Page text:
First rescue using a smoke hood carried out by firefighters in Tyne and Wear

For the first time firefighters in Tyne and Wear have used a smoke hood when rescuing a person from a fire in Gateshead.

At the start of this year all fire engines at Tyne and Wear Fire and Rescue Service started carrying smoke hoods. The provision of smoke hoods was one of the key recommendations within the Grenfell Tower Inquiry Phase 1 Report.

The hoods are designed to give those being rescued 15 minutes of protection from a smoke-filled atmosphere by providing clean air, thereby aiding their escape and lessening their chances of succumbing to smoke inhalation.

They assist firefighters when rescuing people from fires where the escape route is affected by a toxic gas and can give the officer in charge of an incident further options to conduct safe rescues.

Crews from Newcastle Central and Gateshead were called to a block of flats in the Teams area on Friday 29 May.

Control room operators passed survival guidance to a man who was located by firefighters in the bedroom of the flat. Firefighters placed the hood over his head and helped him to walk safely from the flat to a place of safety where he received medical attention.

The smoke hood, which is designed to be opened, deployed quickly and easily, is worn over the head and has a tight seal that prevents any smoke from getting in. The air that is inhaled enters through the filter which removes the toxic gases providing safe air for up to 15 minutes.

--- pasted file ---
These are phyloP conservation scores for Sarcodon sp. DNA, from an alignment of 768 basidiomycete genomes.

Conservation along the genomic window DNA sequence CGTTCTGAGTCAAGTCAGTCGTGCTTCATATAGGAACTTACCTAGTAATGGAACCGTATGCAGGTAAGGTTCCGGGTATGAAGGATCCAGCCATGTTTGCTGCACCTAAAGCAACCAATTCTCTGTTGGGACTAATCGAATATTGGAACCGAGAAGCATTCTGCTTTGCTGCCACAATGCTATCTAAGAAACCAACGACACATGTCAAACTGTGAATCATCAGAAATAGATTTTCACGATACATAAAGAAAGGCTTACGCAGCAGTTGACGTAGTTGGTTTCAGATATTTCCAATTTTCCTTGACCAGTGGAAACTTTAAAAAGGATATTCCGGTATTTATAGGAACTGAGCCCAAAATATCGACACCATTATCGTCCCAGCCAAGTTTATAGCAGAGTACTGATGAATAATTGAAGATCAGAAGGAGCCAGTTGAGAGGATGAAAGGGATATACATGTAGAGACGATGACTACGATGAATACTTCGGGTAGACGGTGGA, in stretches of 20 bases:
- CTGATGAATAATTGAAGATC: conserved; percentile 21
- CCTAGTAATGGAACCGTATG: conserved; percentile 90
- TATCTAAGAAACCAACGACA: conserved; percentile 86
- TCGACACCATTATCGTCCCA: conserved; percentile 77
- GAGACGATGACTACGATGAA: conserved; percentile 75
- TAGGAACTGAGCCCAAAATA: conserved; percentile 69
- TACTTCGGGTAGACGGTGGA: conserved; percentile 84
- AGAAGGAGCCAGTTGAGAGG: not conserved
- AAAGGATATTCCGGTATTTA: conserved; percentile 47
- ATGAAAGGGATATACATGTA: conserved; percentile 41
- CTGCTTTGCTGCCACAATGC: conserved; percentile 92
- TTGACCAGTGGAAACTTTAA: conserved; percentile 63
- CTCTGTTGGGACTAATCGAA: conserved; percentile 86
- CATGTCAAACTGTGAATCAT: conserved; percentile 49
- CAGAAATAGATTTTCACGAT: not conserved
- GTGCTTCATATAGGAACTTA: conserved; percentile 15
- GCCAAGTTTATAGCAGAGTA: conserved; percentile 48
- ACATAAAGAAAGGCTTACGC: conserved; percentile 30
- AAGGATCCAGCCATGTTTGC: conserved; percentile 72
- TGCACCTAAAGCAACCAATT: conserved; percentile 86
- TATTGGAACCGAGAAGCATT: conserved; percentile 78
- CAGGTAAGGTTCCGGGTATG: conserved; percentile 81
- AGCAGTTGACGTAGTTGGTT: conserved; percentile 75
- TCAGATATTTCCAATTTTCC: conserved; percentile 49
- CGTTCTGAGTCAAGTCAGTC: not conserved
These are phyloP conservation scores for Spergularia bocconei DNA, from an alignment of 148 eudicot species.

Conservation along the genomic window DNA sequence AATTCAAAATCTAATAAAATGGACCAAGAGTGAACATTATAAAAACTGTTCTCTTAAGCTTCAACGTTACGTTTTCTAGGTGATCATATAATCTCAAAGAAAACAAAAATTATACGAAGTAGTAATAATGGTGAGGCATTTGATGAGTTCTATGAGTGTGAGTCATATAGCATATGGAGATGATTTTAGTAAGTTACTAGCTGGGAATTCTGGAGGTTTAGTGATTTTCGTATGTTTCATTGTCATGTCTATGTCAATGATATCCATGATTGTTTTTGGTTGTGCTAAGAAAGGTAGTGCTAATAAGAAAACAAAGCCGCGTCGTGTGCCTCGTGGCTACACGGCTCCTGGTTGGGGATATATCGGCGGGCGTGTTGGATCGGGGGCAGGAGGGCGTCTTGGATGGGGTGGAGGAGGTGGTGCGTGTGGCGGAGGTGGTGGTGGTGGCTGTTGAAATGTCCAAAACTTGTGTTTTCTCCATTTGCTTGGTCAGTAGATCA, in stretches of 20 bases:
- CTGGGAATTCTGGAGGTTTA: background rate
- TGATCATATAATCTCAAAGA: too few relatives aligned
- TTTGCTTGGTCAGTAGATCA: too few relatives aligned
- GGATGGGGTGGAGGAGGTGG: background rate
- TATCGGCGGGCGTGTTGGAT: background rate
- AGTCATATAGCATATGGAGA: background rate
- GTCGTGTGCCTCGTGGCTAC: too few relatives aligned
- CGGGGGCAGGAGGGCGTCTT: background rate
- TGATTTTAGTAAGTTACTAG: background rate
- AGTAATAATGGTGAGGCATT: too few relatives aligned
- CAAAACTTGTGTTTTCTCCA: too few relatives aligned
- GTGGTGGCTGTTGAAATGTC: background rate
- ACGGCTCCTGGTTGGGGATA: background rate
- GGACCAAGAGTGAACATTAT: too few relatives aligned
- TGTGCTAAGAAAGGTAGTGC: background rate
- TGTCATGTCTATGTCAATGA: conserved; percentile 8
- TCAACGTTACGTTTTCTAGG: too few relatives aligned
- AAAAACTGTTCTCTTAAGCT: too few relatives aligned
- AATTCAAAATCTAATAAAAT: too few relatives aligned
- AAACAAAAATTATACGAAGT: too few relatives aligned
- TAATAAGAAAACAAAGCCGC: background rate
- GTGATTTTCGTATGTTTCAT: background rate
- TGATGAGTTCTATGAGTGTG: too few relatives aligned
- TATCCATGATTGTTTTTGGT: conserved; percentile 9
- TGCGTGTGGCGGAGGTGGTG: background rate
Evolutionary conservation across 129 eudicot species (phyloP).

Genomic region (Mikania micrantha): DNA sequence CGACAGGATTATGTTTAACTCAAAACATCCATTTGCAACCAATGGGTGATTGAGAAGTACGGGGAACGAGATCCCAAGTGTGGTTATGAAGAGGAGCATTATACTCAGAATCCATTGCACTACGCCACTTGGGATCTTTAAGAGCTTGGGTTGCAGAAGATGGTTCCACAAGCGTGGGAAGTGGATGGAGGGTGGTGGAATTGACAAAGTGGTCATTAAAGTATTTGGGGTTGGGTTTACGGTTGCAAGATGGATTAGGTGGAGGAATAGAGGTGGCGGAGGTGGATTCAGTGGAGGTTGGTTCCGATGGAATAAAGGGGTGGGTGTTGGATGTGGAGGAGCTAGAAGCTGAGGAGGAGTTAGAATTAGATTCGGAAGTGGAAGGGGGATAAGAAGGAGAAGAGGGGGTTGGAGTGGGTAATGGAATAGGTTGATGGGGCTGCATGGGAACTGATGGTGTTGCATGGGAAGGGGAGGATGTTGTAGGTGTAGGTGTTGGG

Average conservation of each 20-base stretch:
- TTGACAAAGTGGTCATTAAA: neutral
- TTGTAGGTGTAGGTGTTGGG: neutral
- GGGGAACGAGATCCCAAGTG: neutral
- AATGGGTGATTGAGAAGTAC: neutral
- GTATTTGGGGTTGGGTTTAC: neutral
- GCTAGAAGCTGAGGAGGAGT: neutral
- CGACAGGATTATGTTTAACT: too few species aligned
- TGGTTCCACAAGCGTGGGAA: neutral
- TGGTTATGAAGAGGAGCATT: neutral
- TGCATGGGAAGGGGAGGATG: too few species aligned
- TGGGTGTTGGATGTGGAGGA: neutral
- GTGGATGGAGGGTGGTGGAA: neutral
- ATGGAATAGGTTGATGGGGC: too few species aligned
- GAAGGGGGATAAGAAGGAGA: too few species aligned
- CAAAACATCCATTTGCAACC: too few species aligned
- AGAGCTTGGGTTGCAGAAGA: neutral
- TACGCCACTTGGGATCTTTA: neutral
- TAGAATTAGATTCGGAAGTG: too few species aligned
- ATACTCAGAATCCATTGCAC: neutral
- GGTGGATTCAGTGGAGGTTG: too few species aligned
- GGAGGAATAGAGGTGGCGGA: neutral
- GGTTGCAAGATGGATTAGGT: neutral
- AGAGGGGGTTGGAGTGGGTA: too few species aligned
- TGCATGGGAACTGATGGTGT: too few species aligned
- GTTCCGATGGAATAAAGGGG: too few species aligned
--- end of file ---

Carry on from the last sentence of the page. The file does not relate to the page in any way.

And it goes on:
TWFRS Area Manager for Community Safety Richie Rickaby said: “Smoke from fires is extremely toxic and can render people unconscious within just a few breaths. Our crews were able to rescue this man, leading him to safety through a smoke-filled environment while preventing him from breathing in toxins.

“These hoods filter out four of the most dangerous gases, including what we call the ‘toxic twins’ of carbon monoxide and hydrogen cyanide.

“These hoods are used by other fire services including London and Greater Manchester who have previously reported back positively on their effectiveness. We can use the smoke hoods to rescue casualties out through a smoke-filled area; providing the potential to conduct simultaneous rescues if required.”

Each frontline fire appliance has two hoods which are accessible to the firefighters wearing breathing apparatus for this type of rescue.